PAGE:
The House at Tyneford, Natasha Solomons, Penguin Group, 2011, 351 pp
I read this for one of my reading groups and found it fairly good historical fiction. It stands out as yet another story derived from the global event called World War II. I don't suppose we will run out of tales about that for a good long time.
Elise Landau is 19 and forced to emigrate from Vienna to England in 1938 because she is Jewish, her father is a novelist out of favor with the Third Reich, and her parents want to keep her safe. Apparently, many young, affluent girls escaped Europe on a domestic service visa to Great Britain in those years.
Elise had been spoiled by her family's comfortable circumstances in Vienna including a rich social life due to her mother's status as an opera singer and her father's fame as a novelist. Arriving at the Tyneford House on the wild Dorset coast, she found it difficult to adjust to being a servant rather than being served.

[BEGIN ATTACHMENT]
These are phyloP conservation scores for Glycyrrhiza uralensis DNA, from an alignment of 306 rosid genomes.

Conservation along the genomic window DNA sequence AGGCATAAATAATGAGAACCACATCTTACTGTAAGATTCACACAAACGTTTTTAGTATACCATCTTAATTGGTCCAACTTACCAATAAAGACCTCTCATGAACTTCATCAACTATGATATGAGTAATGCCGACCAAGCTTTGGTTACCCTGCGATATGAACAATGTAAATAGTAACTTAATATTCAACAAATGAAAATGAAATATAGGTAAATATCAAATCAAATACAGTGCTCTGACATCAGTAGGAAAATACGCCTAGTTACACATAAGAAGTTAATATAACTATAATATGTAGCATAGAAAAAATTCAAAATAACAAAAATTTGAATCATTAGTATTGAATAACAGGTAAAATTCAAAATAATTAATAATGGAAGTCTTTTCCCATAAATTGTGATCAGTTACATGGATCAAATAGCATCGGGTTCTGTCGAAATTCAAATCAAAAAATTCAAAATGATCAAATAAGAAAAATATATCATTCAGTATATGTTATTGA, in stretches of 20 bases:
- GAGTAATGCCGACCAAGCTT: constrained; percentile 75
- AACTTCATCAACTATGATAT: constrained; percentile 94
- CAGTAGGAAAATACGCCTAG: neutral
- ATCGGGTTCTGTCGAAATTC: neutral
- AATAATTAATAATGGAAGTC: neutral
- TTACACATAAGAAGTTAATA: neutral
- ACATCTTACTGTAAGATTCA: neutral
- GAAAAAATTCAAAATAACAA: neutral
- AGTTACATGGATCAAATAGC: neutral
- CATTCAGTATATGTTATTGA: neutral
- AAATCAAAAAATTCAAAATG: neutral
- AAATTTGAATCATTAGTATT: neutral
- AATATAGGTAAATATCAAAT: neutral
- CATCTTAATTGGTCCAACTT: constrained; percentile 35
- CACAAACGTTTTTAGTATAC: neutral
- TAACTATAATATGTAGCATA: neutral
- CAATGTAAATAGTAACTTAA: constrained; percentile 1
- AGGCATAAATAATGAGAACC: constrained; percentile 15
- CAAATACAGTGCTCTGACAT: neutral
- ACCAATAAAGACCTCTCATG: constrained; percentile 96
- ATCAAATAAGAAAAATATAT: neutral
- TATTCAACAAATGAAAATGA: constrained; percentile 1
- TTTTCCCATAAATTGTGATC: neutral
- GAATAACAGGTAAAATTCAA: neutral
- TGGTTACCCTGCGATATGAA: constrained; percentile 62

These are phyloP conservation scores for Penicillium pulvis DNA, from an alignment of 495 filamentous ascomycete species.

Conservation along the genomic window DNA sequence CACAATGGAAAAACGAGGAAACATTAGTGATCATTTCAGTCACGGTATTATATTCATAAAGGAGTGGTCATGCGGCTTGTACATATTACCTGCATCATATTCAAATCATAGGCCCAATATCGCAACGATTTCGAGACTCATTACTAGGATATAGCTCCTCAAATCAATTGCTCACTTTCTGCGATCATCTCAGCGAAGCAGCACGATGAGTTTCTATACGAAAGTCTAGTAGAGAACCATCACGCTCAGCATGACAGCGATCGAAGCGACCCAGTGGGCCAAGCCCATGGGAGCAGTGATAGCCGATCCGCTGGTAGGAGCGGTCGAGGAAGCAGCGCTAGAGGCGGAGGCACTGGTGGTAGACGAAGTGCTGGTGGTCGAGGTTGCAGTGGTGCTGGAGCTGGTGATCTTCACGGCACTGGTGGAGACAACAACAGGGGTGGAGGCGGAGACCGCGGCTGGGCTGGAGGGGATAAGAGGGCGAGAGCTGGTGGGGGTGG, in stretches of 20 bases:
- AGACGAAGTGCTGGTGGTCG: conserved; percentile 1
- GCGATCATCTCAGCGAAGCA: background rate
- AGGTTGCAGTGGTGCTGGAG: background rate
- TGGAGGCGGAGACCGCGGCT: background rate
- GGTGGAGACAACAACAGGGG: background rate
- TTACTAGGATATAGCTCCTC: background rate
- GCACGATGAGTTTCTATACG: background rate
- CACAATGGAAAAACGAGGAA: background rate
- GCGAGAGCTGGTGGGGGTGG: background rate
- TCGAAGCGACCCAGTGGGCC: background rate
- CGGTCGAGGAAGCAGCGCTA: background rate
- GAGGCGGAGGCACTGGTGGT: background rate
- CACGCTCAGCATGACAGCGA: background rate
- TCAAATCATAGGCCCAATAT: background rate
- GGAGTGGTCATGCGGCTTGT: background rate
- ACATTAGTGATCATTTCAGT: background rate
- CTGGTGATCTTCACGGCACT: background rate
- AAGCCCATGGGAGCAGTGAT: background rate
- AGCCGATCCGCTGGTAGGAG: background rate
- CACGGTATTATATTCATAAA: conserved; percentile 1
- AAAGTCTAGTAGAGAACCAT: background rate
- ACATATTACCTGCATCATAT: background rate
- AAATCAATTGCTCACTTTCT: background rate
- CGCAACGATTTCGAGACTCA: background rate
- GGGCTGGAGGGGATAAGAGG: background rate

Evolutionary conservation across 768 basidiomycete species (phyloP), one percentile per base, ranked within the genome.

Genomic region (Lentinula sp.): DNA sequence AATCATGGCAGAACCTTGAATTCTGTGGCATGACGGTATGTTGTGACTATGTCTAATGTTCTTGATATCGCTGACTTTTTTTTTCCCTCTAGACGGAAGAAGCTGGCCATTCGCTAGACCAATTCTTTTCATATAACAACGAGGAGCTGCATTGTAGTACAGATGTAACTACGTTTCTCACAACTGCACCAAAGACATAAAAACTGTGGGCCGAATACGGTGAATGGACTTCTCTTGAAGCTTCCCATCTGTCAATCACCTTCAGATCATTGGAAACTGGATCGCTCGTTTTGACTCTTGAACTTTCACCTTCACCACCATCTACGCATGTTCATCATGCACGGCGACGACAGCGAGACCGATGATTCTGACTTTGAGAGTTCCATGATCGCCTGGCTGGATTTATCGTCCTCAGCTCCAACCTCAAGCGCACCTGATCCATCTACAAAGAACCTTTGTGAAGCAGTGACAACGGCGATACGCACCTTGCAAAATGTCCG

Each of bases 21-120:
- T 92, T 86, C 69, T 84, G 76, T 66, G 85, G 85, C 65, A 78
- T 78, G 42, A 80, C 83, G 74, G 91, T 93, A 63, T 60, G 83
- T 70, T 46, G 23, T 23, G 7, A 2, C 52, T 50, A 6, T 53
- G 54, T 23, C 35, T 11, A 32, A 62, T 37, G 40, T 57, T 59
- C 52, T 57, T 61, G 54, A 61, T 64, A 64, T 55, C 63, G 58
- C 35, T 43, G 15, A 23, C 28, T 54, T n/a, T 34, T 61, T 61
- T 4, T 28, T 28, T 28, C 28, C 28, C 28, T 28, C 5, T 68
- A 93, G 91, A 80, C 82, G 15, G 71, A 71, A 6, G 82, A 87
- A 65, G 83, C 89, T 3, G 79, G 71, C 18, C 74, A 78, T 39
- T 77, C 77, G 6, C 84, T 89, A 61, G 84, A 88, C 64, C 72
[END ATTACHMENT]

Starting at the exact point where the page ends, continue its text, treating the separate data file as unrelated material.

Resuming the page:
In truth, the story was like The Secret Garden for adults. The writing is nicely done, except for a tiresome tendency of the author to begin each chapter with a page of description. Fortunately Ms Solomons writes well about the beauties and fitful weather of the area.
Most of my fellow reading group members found it improbable and even cringe inducing. Elise and the son of this family fall in love, so she rises from her servant station to family member. Because of the war, the love affair is doomed.
In my view, historical fiction of this sort must include a love story; war usually sends love into disastrous and sad directions; disruption of family life, economic conditions, and treasured traditions is inevitable. The House at Tyneford touches on all of the above. It made me cry once and sob near the end.
Not bad. More than a piece of fluff. And I am now determined to learn to make a Sacher torte. (Did you know it is a gluten-free dessert?)
(The House at Tyneford is available in various formats by order from Once Upon A Time Bookstore.)